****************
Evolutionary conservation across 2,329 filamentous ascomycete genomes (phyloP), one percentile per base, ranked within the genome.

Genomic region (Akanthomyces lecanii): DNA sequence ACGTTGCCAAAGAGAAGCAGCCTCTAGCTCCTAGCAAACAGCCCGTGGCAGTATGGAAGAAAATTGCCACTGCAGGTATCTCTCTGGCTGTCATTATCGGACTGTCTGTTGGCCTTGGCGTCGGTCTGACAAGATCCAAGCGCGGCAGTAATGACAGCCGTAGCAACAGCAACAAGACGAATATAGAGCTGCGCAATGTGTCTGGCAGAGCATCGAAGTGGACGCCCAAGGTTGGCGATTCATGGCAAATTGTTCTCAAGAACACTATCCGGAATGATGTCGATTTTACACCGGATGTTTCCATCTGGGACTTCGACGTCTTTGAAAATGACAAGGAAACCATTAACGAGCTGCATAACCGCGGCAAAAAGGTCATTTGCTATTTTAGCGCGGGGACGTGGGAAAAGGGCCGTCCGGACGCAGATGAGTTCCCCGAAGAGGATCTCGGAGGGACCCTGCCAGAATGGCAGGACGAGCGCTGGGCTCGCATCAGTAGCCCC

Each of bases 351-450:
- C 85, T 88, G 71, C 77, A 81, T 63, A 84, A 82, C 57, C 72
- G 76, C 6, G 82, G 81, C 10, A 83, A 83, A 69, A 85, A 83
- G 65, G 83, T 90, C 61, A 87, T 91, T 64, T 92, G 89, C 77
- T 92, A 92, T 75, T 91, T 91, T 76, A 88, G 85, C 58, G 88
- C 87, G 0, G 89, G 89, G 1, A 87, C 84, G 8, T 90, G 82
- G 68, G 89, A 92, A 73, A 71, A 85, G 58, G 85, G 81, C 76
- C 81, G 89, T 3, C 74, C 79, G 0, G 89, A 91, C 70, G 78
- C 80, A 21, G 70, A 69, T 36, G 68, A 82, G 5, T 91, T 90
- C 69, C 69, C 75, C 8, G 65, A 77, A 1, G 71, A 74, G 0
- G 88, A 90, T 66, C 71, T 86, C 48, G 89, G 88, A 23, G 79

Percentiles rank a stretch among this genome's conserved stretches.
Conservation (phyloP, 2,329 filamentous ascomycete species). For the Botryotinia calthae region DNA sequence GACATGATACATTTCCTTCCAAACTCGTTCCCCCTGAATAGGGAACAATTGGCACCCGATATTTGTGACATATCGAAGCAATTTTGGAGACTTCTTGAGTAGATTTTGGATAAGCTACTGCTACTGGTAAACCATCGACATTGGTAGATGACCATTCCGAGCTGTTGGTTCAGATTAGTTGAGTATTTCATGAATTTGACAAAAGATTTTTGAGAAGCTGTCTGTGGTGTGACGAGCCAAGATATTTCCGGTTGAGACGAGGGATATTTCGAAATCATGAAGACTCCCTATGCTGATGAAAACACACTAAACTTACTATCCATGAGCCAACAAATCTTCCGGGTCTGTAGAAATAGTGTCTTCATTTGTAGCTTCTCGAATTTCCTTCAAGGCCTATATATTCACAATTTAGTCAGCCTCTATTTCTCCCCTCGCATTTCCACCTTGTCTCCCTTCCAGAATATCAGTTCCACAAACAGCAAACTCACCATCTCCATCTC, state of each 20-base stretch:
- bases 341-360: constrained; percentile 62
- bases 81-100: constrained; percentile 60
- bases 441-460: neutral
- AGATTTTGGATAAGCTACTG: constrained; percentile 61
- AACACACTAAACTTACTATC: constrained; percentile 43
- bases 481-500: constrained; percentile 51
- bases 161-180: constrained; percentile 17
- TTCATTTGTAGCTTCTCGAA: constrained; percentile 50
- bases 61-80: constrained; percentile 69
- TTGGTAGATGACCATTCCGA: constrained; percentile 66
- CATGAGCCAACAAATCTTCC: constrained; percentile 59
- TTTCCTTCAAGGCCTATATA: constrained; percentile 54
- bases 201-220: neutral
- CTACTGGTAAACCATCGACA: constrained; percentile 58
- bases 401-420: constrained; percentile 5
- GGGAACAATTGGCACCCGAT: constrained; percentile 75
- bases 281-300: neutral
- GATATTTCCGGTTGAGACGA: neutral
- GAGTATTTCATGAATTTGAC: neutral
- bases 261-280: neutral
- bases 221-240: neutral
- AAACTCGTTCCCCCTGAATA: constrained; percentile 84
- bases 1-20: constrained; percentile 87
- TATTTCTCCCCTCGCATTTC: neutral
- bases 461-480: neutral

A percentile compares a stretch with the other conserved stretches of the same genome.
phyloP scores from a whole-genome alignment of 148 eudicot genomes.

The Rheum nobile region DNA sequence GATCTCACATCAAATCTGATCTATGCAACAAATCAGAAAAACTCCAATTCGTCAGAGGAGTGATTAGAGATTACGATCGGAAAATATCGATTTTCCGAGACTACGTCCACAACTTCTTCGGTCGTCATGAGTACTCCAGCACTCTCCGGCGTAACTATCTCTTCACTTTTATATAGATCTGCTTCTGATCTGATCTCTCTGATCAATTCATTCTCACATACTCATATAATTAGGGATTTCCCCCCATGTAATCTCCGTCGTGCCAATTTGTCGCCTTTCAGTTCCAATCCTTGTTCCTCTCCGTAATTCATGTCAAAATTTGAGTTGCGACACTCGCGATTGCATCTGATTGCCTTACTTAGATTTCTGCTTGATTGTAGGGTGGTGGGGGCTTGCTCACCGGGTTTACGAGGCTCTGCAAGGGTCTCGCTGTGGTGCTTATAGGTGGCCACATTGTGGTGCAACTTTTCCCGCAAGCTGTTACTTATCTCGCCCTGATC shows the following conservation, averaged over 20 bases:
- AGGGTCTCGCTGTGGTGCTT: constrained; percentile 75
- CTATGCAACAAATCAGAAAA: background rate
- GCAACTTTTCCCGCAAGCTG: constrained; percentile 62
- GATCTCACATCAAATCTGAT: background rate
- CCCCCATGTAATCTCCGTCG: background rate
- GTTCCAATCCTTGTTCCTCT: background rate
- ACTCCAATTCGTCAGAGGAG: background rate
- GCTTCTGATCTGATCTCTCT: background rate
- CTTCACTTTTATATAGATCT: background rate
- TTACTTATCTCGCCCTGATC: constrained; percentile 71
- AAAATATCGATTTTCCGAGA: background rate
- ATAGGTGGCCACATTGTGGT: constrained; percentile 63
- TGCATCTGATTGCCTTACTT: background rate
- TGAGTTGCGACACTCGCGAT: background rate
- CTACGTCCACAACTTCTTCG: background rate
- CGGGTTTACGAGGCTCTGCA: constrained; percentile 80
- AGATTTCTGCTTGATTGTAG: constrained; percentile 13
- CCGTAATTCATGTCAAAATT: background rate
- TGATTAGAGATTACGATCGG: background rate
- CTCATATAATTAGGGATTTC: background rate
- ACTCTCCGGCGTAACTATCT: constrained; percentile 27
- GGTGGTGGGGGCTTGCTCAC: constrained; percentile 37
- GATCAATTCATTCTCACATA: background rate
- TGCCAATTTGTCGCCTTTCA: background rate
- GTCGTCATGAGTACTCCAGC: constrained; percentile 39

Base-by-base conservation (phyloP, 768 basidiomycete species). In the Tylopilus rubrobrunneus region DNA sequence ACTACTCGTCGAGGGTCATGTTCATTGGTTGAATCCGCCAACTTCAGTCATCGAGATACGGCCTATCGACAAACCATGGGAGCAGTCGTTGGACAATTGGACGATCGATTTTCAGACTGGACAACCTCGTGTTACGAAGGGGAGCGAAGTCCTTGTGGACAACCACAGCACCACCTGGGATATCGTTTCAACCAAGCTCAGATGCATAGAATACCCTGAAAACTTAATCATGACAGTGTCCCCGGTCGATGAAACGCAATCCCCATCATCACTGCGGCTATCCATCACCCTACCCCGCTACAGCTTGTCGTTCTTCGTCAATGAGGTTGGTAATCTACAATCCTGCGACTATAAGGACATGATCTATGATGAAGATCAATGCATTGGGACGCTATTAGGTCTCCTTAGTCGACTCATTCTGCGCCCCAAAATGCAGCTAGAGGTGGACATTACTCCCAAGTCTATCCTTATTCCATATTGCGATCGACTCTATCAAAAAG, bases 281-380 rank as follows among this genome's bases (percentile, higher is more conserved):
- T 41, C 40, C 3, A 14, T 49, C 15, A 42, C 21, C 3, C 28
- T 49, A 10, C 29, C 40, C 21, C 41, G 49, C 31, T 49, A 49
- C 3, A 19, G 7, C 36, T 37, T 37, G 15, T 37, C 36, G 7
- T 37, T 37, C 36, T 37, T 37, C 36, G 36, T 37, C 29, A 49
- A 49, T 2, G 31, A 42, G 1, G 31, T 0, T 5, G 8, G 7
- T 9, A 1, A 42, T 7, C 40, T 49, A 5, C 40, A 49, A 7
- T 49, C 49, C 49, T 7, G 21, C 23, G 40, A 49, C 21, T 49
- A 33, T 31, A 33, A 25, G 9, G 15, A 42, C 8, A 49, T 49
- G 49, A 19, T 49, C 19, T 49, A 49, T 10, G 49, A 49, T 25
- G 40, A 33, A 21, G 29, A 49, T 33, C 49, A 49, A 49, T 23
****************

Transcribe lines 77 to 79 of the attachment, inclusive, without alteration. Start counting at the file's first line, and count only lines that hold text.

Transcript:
- A 33, T 31, A 33, A 25, G 9, G 15, A 42, C 8, A 49, T 49
- G 49, A 19, T 49, C 19, T 49, A 49, T 10, G 49, A 49, T 25
- G 40, A 33, A 21, G 29, A 49, T 33, C 49, A 49, A 49, T 23